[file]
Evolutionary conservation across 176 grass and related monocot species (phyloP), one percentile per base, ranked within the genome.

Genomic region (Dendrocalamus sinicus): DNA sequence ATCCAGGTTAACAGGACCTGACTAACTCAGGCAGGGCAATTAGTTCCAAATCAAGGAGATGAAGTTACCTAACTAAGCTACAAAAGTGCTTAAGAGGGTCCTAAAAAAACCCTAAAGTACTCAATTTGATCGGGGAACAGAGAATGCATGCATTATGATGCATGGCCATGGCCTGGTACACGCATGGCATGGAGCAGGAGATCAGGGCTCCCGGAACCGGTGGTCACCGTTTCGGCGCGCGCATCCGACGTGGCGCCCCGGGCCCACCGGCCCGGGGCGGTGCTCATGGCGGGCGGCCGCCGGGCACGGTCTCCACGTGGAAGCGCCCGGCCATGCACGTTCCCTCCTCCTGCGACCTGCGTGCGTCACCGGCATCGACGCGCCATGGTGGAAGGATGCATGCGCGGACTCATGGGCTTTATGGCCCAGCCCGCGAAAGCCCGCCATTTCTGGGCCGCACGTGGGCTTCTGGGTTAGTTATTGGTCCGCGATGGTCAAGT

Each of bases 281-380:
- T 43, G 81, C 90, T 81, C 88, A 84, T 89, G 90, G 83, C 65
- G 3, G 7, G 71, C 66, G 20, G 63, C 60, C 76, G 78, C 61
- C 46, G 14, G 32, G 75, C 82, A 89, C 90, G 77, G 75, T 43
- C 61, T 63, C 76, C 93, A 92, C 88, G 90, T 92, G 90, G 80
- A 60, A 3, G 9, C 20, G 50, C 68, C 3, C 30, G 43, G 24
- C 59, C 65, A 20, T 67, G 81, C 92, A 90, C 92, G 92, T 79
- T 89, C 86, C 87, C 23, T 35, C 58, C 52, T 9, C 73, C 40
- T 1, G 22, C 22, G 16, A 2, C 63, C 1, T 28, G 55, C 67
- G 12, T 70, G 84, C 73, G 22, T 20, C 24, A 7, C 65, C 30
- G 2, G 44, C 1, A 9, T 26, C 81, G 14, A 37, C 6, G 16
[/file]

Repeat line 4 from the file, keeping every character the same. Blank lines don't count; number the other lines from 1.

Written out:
- T 43, G 81, C 90, T 81, C 88, A 84, T 89, G 90, G 83, C 65